Audre be knowin’…

(via gradientlair)

Source: owning-my-truth


Hi! I made this little guide thing because I’ve noticed throughout high school and college that students, including myself, with disabilities often have trouble with teachers that use PowerPoints. Many people do not know how to make an accessible PowerPoint.

Having an accessible PowerPoint benefits everyone! Not to mention, it is a right protected by (Federal and State) law that people with disabilities have accessibility to electronic documents. So please, after reading this little guide, I HIGHLY encourage you to do some research on how to make electronic documents accessible (especially if you are a teacher or college student). Accessible documents do not only apply to PowerPoint, but Word, Excel, and a countless number of other programs.

I want to mention one thing though: I broke a big rule that I didn’t include on my little guide. Try to keep eight or less lines of text per slide. Each line should have less than ten words. I broke this rule because Tumblr allows only 10 photos for photosets, so I couldn’t break the text up anymore. I’m really sorry. :(  Also, this is not a be-all and end-all guide! I seriously encourage you to look into making any and all documents more accessible (go on YouTube, there is a ton of great tutorials).

Source: gojikas

Reflection of My College Experience as a Disabled Student

Reflection of My College Experience as a Disabled Student

College Bound 1

As students of all ages begin preparing to go back to school, I decided to reflect on my college experience as a disabled student.  August of 2004 was when I became a freshman at Winthrop University, my alma mater.  It amazes me that it was exactly 10 years ago that I set wheels on that campus, and the memories I had of those 4 years I will proudly carry with me forever.

Embracing the Fear of…

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Tagged: AccessibilityAccommodationsBack to SchoolCollegeDigital NativesDisabilityDisability CoordinatorDisabled College StudentsDisabled StudentsFreshmenFreshmen YearMillennialsSchoolVilissa ThompsonWinthropWinthrop UniversityZeta Phi Beta



In response to this Tumblr ask from rampyourvoice to gradientlair

Ten YA novels featuring disabled women of color as protagonists:

A Time to Dance by Padma Venkatraman
Akata Witch by Nnedi Okorafor
Dangerous by Shannon Hale
The Drowned Cities by Paolo Bacigalupi
The Shattering by Karen Healey
Pinned by Sharon G. Flake
Bleeding Violet by Dia Reeves
Otherbound by Corinne Duyvis
When Reason Breaks by Cindy L. Rodriguez
The Unbecoming of Mara Dyer by Michelle Hodkin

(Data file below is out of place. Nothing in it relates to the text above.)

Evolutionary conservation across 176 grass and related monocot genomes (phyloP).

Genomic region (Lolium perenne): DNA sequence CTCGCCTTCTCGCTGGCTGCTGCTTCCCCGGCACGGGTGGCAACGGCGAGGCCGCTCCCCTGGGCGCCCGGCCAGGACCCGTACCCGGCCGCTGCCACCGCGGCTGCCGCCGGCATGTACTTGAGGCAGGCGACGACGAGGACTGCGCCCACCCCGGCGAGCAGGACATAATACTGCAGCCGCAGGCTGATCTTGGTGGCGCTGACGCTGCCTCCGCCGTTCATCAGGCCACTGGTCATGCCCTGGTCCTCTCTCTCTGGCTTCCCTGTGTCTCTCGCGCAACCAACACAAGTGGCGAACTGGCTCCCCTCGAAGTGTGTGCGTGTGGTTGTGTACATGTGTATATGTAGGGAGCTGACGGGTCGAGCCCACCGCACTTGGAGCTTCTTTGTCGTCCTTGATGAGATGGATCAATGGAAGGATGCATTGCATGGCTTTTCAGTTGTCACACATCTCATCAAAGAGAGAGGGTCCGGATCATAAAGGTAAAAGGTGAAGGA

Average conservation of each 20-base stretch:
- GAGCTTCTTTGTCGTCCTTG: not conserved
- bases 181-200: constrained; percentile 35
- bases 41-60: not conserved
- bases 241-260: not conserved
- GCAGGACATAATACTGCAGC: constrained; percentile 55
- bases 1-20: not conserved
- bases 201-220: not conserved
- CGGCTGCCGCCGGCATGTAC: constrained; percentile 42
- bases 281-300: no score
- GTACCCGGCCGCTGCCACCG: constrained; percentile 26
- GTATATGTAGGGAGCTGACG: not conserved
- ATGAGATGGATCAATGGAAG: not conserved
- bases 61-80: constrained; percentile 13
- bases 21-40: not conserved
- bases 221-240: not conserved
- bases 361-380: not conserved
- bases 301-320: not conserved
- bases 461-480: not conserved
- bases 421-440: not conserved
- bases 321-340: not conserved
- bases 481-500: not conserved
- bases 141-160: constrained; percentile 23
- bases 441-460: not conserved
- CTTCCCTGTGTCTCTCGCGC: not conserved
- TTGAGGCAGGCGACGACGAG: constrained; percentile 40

So far, we’ve only reviewed Dangerous at Disability in Kidlit; we’re unfortunately unable to vouch for the others. Hopefully this list will still prove useful to some, though—and if you’ve read any of these, please pitch in with your thoughts!

I’m so stoked that Disability In Kidlit responded by creating this phenom list!  Thank you so much!  And thanks for the shout-out about this ask! ~ Vilissa  

Source: disabilityinkidlit

The Importance of Practicing Self-Care as a Disabled Person

The Importance of Practicing Self-Care as a Disabled Person

Self Care Quote 1

What exactly is self-care, you might ask?  Self-care is the active participation in enhancing the quality of your physical, mental, and emotional health.  Some people erroneously believe that nurturing the self is for those who are weak, fragile, or are slackers.  Self-care is something that everyone should practice regularly, and make time for.  Self-care is unique to each person because there…

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Tagged: DisabilityDisabled PersonHealthMild DepressionSelf-CareSelf-Care ChallengeVilissa Thompson


DIY Crayon Wall Art: Crayons are cheap and can easily be made into cool office art.  Click the links below to view directions on how to create each of the pictured pieces (numbered from left to right, top to bottom).

  1. Crayon Monogram
  2. Melted Crayon Rainbow
  3. Crayon Letters
  4. Melted Crayon Heart
  5. Crayon Sunburst
  6. Melted Crayon Word Art
  7. Crayon Splatter Art
  8. Melted Crayon Heart with Quote
  9. Melted Crayon Flowers
  10. More Ideas

Ways You Can Contribute to the Ramp Your Voice! Disability Movement

Ways You Can Contribute to the Ramp Your Voice! Disability Movement

Contribute 1

WINNSBORO, SC (July 29, 2014)  As the anniversary month for Ramp Your Voice! winds down, I wanted to inform my readers and supporters on how you can contribute to the empowering disability movement this organization is spearheading.

Share Your disABILITY Story to be Featured on the Ramp Your Voice! Blog:

I am searching for disabled women, particularly those of color, to interview for the blog.…

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Tagged: AdvocacyAdvocateConsultationConsultingContributeContribute to the CauseDisabilityDisabled WomenDonationsInterviewsLife CoachingMake a DonationMotivational SpeakingPresentationsPress ReleaseRamp Your Voice!ServicesSocial WorkerSupportersTrainingVilissa Thompson